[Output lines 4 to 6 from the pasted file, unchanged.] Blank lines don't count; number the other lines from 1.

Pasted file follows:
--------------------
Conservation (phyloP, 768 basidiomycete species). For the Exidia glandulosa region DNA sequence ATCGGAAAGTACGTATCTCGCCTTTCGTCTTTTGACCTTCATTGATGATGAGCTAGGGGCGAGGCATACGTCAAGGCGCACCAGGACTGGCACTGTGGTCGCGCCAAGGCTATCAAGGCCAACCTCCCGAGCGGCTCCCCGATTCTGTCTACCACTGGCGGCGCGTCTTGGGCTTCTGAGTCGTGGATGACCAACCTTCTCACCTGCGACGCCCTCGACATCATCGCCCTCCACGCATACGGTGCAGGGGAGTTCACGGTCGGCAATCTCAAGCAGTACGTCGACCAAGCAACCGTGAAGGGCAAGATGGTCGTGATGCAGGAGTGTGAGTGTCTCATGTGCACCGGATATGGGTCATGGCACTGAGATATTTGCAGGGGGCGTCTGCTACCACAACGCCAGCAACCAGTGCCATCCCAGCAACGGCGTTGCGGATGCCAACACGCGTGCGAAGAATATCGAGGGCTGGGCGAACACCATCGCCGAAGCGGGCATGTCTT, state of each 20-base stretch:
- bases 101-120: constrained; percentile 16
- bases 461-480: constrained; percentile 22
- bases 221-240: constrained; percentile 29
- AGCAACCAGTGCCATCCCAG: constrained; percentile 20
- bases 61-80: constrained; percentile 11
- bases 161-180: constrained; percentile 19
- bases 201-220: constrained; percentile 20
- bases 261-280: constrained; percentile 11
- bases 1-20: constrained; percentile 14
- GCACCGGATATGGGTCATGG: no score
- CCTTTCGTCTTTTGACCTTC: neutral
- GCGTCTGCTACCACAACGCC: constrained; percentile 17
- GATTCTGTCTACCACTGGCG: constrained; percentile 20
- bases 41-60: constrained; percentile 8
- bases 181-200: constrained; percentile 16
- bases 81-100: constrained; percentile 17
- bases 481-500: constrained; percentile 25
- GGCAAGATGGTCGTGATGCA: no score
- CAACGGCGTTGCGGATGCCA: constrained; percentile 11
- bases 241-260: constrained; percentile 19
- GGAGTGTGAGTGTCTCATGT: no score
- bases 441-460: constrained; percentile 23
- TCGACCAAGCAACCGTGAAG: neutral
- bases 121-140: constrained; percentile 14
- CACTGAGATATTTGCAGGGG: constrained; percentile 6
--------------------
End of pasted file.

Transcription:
- bases 221-240: constrained; percentile 29
- AGCAACCAGTGCCATCCCAG: constrained; percentile 20
- bases 61-80: constrained; percentile 11